The lobster belongs in a class of invertebrates called Crustacea, and includes marine and freshwater types such as the crayfish. The common wood-louse is also related. The leaflet explains that the two most important (sic) species of clawed lobster are the European lobster and the American lobster. Lobsters are mainly nocturnal and are carnivorous, eating a wide variety of marine animals. Like all crustacea, they shed their external skeleton periodically. This is called moulting. The so-called 'marketable size' is reached after between 26 and 30 moults (5-7 years).
In New South Wales, the selling of live lobsters to restaurants customers is illegal. However, in a report to the RSPCA by the International Food Institute of Queensland: Killing Rock Lobsters for Human Consumption (Brian Paterson, December, 1990), the gruesome description of one method of killing the lobster is too horrific to even contemplate. It would appear to be quite legal. It states:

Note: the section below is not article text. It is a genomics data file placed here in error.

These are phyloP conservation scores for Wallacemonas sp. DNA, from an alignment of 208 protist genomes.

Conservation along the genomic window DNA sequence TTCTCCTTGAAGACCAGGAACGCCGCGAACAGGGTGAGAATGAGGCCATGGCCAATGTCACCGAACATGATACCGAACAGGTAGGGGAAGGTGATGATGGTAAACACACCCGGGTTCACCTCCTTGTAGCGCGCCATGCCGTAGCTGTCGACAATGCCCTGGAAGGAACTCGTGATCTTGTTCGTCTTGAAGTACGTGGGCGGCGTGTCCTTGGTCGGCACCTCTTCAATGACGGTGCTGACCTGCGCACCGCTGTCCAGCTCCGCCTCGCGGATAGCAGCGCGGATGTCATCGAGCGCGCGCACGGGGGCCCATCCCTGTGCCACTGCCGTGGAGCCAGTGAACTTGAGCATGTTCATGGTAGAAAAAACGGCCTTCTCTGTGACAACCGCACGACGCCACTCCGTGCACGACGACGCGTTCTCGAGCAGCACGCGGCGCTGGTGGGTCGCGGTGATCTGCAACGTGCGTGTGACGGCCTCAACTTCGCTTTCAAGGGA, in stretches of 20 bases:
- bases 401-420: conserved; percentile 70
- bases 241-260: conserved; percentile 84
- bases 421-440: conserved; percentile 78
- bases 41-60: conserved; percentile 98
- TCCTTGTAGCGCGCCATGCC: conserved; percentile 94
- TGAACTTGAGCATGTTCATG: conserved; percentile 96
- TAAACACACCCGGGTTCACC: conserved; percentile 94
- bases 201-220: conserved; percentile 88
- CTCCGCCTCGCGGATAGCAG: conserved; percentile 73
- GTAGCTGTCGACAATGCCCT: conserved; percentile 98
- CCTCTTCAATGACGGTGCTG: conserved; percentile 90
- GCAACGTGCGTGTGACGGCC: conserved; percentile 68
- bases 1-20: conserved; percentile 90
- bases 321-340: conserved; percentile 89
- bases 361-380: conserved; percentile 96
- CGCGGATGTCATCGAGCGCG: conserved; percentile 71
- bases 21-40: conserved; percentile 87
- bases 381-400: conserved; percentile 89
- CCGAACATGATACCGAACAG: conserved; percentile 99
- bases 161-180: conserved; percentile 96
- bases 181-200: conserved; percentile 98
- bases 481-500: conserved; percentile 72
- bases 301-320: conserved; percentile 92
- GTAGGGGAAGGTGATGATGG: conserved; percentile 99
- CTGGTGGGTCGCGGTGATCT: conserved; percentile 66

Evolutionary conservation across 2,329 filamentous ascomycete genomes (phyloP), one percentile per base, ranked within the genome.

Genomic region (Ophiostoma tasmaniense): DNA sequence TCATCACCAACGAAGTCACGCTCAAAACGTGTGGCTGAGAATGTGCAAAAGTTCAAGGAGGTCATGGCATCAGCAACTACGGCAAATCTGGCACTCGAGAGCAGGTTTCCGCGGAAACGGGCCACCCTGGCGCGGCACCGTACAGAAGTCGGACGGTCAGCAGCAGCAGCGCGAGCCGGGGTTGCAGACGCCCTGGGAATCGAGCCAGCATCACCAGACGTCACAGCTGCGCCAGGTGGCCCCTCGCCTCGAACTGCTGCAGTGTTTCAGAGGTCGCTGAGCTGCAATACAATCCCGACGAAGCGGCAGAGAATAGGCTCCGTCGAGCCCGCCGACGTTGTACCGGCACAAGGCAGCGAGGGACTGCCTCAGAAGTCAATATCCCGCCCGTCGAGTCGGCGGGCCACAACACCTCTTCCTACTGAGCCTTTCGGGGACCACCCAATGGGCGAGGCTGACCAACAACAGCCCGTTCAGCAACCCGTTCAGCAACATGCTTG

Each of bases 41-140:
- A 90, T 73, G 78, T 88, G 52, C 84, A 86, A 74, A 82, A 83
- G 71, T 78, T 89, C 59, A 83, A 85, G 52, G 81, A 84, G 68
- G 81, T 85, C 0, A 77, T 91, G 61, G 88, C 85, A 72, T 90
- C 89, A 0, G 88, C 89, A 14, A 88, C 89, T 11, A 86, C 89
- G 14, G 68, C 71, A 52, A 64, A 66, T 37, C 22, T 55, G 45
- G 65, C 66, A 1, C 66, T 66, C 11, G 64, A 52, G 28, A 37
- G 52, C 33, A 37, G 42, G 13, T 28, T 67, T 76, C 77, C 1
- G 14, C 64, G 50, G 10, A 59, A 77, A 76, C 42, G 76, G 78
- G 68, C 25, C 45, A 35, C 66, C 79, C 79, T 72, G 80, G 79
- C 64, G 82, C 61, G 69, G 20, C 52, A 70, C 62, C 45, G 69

'To kill the lobster, a blade or a pair of forceps ('tweezers') can be pushed through the eye socket or through the antennal socket and then used to quickly 'macerate' the tissue between the eyes and immediately beneath the pointed rostrum '